Qualitative experimentation was performed placing a fluid into a Dampen dish located on a Formica surface. The laser applicator tip was placed into the fluid and fired repetitively. The photoacoustic wave vibrated the Dampen dish on the Formica surface making an audible sound. For a specific tip this audible sound increased with an increasing power level of the laser. This was verified by placing a sound level meter one inch away from the Dampen dish and recording the dB level. This implies that the power level is proportional to the amplitude of the photoacoustic wave. Next, the laser power level was held constant and the tip was changed. The tapered tip and a tip with a stripped sheath produced a greater photoacoustic wave than the standard flat tip. A tapered, stripped tip was then frosted or etched. This tip was tested and showed a greater photoacoustic wave generated than the non-frosted version. This was verified to be true at three different power levels. It would appear that since the power level was held constant, the photoacoustic wave amplitude would also be proportional to the exposed area and the surface treatment.
In a quantitative investigation of the applicator tip a MEMS Pressure sensor was utilized to measure the photoacoustic wave amplitude. This testing has shown a dramatic increase in the photoacoustic wave propagation caused by changes in the geometry and texturing of the tip. The inventors have also discovered that stripping of the cladding from the end of the applicator tip results in increases in the photoacoustic wave effect. In this regard, a small plastic vial was fitted with a fluid connection that was close coupled hydraulically to a miniature MEMS piezo-resistive pressure sensor (Honeywell Model 24PCCFA6D). The sensor output was run through a differential amplifier and coupled to a digital Oscilloscope (Tektronics Model TDS 220). The vial and sensor were filled with water. Laser tips having varying applicator tip configurations were fully submerged below the fluid level in the vial and fired at a frequency of 10 HZ. The magnitude of the photoacoustic pressure waves was recorded by the pressure sensor.
A 170% increase in pressure measured from generation of the photoacoustic waves was observed for the tapered tip versus the standard blunt-ended tip. A 580% increase in pressure measured from generation of the photoacoustic wave was observed for textured (frosted) tapered tips versus the standard blunt-ended tip. Rather than emitting in a substantially linear direction, the frosting disperses the light omnidirectionally causing excitation and expansion of more fluid molecules.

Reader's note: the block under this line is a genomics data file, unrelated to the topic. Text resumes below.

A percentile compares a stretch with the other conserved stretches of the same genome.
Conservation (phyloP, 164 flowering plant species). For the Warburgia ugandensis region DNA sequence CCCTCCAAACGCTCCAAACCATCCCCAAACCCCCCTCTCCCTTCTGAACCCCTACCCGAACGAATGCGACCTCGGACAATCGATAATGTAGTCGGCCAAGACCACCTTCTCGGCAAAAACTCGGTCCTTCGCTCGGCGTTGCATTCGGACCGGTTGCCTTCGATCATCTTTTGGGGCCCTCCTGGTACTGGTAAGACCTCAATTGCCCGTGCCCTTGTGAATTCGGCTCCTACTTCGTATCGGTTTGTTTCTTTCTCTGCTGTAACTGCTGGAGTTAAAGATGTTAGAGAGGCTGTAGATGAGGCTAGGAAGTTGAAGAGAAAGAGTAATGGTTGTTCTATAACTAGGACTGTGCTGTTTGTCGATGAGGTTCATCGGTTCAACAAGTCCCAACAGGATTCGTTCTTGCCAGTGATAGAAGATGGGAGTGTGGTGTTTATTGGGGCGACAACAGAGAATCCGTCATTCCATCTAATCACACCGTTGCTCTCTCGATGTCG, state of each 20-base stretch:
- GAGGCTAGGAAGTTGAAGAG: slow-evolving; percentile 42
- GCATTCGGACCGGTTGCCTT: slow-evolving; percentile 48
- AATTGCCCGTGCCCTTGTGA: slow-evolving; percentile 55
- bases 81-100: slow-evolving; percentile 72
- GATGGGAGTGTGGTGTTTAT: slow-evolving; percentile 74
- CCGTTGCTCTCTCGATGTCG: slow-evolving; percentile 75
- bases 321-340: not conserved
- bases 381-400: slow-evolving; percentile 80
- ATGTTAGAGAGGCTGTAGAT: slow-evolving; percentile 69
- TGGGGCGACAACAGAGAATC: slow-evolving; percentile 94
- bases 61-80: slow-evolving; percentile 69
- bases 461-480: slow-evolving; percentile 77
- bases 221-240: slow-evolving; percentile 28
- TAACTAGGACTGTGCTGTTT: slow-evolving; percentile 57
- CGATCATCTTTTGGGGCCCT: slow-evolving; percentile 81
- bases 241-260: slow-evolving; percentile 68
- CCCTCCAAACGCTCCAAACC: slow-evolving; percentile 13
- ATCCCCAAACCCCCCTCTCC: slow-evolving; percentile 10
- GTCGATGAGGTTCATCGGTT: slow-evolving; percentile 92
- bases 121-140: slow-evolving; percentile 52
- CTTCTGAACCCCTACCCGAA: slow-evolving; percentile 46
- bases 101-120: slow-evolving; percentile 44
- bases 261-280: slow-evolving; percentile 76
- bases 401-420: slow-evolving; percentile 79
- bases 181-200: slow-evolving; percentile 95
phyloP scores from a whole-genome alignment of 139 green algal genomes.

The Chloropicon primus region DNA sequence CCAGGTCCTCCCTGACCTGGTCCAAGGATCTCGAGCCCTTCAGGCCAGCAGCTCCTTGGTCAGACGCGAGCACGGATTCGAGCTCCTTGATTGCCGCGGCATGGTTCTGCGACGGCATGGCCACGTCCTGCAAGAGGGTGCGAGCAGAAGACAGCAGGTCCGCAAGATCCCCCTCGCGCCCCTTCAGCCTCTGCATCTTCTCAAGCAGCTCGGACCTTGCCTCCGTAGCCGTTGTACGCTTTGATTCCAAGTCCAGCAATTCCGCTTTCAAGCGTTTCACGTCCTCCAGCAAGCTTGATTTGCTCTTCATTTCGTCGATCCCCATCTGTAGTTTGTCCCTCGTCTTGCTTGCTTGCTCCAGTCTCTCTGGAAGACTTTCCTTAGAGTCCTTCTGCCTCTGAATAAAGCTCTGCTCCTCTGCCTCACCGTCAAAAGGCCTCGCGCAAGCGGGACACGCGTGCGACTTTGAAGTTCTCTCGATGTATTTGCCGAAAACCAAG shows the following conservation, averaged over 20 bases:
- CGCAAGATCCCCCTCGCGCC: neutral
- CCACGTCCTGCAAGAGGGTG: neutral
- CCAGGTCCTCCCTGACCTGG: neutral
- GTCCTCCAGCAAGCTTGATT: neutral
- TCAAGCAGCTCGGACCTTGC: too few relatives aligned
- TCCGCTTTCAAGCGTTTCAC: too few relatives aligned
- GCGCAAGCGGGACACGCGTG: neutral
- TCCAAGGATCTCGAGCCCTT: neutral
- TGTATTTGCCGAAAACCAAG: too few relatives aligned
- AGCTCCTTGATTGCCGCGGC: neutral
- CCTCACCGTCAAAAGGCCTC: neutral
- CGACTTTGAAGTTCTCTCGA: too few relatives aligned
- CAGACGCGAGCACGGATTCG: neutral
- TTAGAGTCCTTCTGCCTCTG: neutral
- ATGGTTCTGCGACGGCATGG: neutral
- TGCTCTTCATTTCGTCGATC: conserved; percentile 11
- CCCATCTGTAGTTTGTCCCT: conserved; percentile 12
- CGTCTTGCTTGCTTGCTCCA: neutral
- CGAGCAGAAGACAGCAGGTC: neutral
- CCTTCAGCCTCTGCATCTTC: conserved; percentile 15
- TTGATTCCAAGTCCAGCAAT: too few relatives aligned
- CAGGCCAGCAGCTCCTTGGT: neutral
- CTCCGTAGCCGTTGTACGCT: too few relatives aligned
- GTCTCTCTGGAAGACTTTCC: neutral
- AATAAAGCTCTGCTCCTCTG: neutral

An increase in photoacoustic wave generation was seen by stripping the polyamide sheath away from about 2 mm to about 10 mm from the tapered end. Although laser light is coherent and typically travels substantially in a straight line, some light bounces off of the polyamide sheath at an angle. As this light travels down the light path it continues bouncing off of the inside of the polyamide sheath and will eventually exit at an angle to the sheath once the sheath stops and exposes a non sheathed section. Therefore, some of the laser light would also exit where the polyamide sheath has been removed, upstream of the tapered tip end. A tip with the sheath removed for 2 to 10 mm directly upstream of the tapered section was placed in the above-mentioned test set up and showed markedly better production of photoacoustic waves.
In various other embodiments of the invention, energy sources other than lasers may be used to produce the photoacoustic waves including, but not limited to, other sources of light energy, sonic, ultrasonic, photo-acoustic, thermo-acoustic, micromechanical stirring, magnetic fields, electric fields, radio-frequency, and other exciter mechanisms or other similar forms that can impart energy to a solution. Some of these sources penetrate the tooth structure externally. Additional subablative energy sources may be used to create other types of pressure waves in a solution, such as chemoacoustic waves (shock waves created by rapid chemical expansion creating shock and pressure waves). Such waves can be created for example by loading the nanoparticles with a chemical that expands rapidly upon excitation, coating nanoparticles with a hard shell (e.g. polyvinyl alcohol), and activating the chemistry with an energy source such as optical, ultrasonic, radio-frequency, etc. As the activating chemical expands, pressure builds up in the hard shell, when the shell bursts it creates a shock wave that can propagate throughout the fluid similar to a photoacoustic wave. Additionally, a photoacoustic wave can be the activating energy source for producing the chemoacoustic wave.